Julian Elischer | 1 Oct 06:22 2007

Re: Kernel thread stack usage

Alexander Motin wrote:
> Hi.
> 
> As known in netgraph susbystem information passing from one node to 
> another by direct function calls without queueing. It gives performance 
> bonuses, but it also gives permanent stack overflow risk on complicated 
> graphs. Netgraph is still have a queues and able to use them when asked, 
> but now queueing is a flag which should be controlled by sending node. I 
> think it would be good to implement some algorithm which could monitor 
> stack usage on each call and enforce queueing when stack usage become 
> critical.
> 
> The question is: is there correct way to somehow get current kernel 
> thread stack usage or just a stack base address?
> 

I've thought about this quite a bit over the years.

On possibility is a stack usage meter (which once did work out)
and another is to have a 'hop count (or recursion count)
added to the arguments passed around with the data.
 The nodes would have to cooperate with this scheme.

The counter could be in the 'item' or an explicit argument.
The 'recursion depth' counter may or may not be the same thing as a 'hop count'
that could be kept in the mbuf.

it is possible both make sense

two mbuf counters. one oncremented whenever there is am mbuf handoff
(Continue reading)

Alexander Motin | 1 Oct 10:57 2007
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Re: Kernel thread stack usage


Julian Elischer wrote:
> two mbuf counters. one oncremented whenever there is am mbuf handoff
> that doesn't involve queueing, and is cleared to 0 whenever queueing is
> invoked,
> and one that is continually incremented until the packet leaves the
> machine..
> 
> one to stop packets permanently circulating around a machine and one for
> stack protection..

Using counter in item will not help in case where packet leaves
netgraph, but will come back later. Also item can be destroyed and
recreated by some nodes like ng_ppp.

And even except this counter will not be a best solution as for example
ng_tee node have significantly lower stack usage then previous version
of ng_bpf or tcp stack call from ksocket. ng_tee node can handle a
hundres, while previous ng_bpf would die after 25 calls.

--
Alexander Motin
Hans Petter Selasky | 2 Oct 21:02 2007
Picon

Re: Request for feedback on common data backstore in the kernel

On Thursday 27 September 2007, Scott Long wrote:
> Hans Petter Selasky wrote:

> >
> > I'm thinking about putting some wrappers around the "bus_dmamap_load()"
> > function like:
> >
> > void usbd_rx_buf_load(struct usbd_xfer *xfer, void *buf,
> >   uint32_t framebuffer_offset, uint32_t framebuffer_index, uint32_t len);
> >
> > void usbd_tx_buf_load(struct usbd_xfer *xfer, void *buf,
> >   uint32_t framebuffer_offset, uint32_t framebuffer_index, uint32_t len);
> >
> > But I haven't figured out all the details yet. The "usbd_xxx_load()"
> > functions should automagically figure out what is best to do and it won't
> > be more than a few lines of code.
>
> Can you describe what these two wrappers are supposed to do?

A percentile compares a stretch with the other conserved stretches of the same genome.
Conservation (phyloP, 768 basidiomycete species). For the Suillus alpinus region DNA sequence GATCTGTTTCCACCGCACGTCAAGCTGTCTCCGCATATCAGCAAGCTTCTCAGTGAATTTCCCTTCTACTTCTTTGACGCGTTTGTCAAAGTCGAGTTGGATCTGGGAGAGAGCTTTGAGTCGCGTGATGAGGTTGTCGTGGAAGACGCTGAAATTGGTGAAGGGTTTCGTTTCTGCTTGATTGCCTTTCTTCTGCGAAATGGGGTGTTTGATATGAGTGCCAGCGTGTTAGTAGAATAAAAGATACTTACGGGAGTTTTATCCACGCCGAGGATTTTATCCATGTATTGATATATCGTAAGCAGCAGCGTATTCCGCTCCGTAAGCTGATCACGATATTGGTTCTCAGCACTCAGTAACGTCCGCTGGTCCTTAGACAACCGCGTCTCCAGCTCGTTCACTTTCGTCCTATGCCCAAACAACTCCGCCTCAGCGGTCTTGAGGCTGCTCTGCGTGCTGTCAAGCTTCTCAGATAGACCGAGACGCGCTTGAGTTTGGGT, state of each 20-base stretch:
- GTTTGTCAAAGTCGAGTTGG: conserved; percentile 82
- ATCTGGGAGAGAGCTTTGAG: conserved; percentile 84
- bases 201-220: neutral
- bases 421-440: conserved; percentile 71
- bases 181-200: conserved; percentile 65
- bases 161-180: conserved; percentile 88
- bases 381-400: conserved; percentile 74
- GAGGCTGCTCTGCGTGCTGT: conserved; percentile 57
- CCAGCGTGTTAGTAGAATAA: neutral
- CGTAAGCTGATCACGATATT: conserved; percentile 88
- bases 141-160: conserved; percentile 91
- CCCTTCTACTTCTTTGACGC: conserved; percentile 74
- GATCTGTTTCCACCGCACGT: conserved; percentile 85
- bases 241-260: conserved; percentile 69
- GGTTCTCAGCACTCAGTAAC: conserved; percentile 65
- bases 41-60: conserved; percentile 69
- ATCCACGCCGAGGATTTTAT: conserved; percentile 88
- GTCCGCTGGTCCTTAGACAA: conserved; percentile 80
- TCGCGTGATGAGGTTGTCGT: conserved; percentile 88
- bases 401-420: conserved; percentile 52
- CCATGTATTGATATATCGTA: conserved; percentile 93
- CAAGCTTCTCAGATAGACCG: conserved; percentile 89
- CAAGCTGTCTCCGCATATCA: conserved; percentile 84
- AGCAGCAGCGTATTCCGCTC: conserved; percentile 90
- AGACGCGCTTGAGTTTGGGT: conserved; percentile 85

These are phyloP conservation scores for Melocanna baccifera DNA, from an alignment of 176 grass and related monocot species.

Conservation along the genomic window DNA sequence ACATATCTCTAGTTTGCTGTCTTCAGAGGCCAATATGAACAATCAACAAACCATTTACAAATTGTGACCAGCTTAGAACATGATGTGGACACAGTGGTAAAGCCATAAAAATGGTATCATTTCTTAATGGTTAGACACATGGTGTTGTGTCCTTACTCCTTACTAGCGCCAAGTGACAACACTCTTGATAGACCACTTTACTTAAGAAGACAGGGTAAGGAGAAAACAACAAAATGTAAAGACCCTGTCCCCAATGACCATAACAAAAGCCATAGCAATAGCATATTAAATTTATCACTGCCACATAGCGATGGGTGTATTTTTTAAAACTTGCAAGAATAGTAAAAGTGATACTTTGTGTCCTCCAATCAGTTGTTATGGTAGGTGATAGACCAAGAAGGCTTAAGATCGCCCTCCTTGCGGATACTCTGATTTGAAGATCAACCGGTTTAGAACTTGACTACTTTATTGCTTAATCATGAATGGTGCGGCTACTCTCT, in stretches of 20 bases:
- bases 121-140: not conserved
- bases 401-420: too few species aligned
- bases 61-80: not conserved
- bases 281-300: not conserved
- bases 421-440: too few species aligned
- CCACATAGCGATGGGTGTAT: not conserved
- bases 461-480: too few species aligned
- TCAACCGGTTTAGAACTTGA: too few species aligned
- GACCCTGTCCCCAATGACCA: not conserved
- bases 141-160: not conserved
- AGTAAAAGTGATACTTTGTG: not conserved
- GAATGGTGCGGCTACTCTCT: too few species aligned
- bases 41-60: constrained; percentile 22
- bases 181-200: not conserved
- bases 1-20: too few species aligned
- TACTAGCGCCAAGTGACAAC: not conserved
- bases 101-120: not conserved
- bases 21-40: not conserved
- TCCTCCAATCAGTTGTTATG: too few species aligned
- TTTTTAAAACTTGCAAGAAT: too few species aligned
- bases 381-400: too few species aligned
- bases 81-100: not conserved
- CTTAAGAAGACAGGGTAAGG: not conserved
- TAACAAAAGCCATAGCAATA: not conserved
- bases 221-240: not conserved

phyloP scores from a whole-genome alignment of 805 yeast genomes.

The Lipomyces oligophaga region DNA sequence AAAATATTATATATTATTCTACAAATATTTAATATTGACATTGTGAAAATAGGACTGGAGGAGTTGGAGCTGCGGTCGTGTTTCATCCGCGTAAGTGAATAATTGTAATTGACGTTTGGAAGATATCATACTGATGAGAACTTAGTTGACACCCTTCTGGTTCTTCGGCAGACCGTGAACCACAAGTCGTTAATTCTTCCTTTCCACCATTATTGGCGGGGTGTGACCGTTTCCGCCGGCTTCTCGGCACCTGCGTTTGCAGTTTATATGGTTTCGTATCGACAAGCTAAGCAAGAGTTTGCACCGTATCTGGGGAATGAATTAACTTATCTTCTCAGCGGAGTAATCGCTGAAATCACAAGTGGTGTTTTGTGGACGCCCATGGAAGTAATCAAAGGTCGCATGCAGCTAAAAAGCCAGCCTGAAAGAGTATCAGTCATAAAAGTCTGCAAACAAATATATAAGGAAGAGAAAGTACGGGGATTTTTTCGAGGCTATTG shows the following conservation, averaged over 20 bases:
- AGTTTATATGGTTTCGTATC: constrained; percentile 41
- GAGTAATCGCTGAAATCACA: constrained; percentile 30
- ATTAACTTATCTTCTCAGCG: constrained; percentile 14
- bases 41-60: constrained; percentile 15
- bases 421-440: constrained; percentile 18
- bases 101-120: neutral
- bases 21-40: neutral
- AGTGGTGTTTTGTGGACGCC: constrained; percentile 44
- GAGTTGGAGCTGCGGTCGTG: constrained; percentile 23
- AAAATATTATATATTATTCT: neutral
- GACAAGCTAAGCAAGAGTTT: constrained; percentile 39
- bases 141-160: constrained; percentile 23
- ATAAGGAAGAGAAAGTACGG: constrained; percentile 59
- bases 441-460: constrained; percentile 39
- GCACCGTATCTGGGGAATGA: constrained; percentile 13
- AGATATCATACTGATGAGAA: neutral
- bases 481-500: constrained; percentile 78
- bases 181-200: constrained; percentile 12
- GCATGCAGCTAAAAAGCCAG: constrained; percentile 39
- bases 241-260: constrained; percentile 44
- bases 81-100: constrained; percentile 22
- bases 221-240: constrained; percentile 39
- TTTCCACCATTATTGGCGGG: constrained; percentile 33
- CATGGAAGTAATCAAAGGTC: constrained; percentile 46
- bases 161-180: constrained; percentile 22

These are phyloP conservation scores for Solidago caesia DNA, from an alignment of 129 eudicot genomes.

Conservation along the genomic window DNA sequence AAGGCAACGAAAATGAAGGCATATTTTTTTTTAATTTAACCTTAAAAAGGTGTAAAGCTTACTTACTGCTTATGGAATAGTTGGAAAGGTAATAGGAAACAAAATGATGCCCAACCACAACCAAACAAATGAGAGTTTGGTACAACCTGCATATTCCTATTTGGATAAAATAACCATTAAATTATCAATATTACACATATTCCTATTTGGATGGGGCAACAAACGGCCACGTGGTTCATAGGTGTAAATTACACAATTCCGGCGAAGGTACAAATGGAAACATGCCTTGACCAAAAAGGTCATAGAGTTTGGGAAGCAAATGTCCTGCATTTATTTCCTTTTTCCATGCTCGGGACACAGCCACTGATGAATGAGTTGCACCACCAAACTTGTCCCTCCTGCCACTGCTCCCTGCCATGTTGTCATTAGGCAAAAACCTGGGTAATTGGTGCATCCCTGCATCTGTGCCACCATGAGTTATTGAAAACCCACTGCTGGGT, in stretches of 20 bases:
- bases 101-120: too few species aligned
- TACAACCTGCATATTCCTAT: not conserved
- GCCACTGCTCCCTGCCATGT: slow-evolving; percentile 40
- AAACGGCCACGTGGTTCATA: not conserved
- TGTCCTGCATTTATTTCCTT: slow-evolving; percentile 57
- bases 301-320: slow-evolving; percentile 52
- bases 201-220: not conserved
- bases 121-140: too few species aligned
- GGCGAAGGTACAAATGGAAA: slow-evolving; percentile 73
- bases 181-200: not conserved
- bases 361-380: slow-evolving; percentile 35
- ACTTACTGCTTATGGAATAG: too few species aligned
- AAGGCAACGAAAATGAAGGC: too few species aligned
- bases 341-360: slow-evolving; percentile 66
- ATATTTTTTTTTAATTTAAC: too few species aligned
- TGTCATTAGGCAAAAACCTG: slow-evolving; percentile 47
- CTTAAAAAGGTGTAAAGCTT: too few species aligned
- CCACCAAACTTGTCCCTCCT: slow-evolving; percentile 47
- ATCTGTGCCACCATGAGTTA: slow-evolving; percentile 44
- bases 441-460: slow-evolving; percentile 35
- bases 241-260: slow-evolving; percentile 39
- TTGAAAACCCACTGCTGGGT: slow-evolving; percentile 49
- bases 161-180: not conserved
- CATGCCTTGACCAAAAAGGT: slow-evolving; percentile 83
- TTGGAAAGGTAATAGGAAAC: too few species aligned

Basically these wrappers will setup the DMA address for the USB HC driver. If 
they need to copy data they will copy data.

> Are you expecting bus_dmamap_load() to operate synchronously?

Yes. I assume that "bus_dmamap_load()" can sleep and consequently needs a 
thread context.

--HPS
_______________________________________________
freebsd-arch <at> freebsd.org mailing list
(Continue reading)

Scott Long | 3 Oct 01:39 2007

Re: Request for feedback on common data backstore in the kernel

Hans Petter Selasky wrote:
> On Thursday 27 September 2007, Scott Long wrote:
>> Hans Petter Selasky wrote:
> 
>>> I'm thinking about putting some wrappers around the "bus_dmamap_load()"
>>> function like:
>>>
>>> void usbd_rx_buf_load(struct usbd_xfer *xfer, void *buf,
>>>   uint32_t framebuffer_offset, uint32_t framebuffer_index, uint32_t len);
>>>
>>> void usbd_tx_buf_load(struct usbd_xfer *xfer, void *buf,
>>>   uint32_t framebuffer_offset, uint32_t framebuffer_index, uint32_t len);
>>>
>>> But I haven't figured out all the details yet. The "usbd_xxx_load()"
>>> functions should automagically figure out what is best to do and it won't
>>> be more than a few lines of code.
>> Can you describe what these two wrappers are supposed to do? 
> 
> Basically these wrappers will setup the DMA address for the USB HC driver. If 
> they need to copy data they will copy data.

Bouncing/copying is built into the busdma API.  If there's a reason to 
duplicate that logic in USB, please let me know.

> 
>> Are you expecting bus_dmamap_load() to operate synchronously?
> 
> Yes. I assume that "bus_dmamap_load()" can sleep and consequently needs a 
> thread context.

(Continue reading)

Jeff Roberson | 8 Oct 23:40 2007
Picon

Abolishing sleeps in issignal()

During the work on thread lock I observed that there is a significant 
amount of locking involved in our signal paths right now.  And these locks 
also show up contended in many workloads.  Furthermore, requiring a DEF 
mutex complicates sleep queues by forcing them to drop the spinlock to 
check for signals and then check for races.

The current issignal() code will actually msleep in the case of a 
stopevent() requested by the debugger.  This is fine for signals that 
would normally abort the sleep anyway, but SIGSTOP actually leaves the 
thread on the sleep queue and tries to resume the sleep after the stop has 
cleared.  So SIGSTOP combined with a stopevent() actually breaks because 
the stopevent() removes the thread from the sleep queue.  I'm not certain 
what the failure mode is currently, but I'm certain that it's wrong.

What I'd like to do is stop sleeping in issignal() all together.  For 
regular restartable syscalls this would mean failing back out to ast() 
where we'd then handle the signals including SIGSTOP.  After SIGCONT we'd 
then restart the syscall.  For non-restartable syscalls we could have a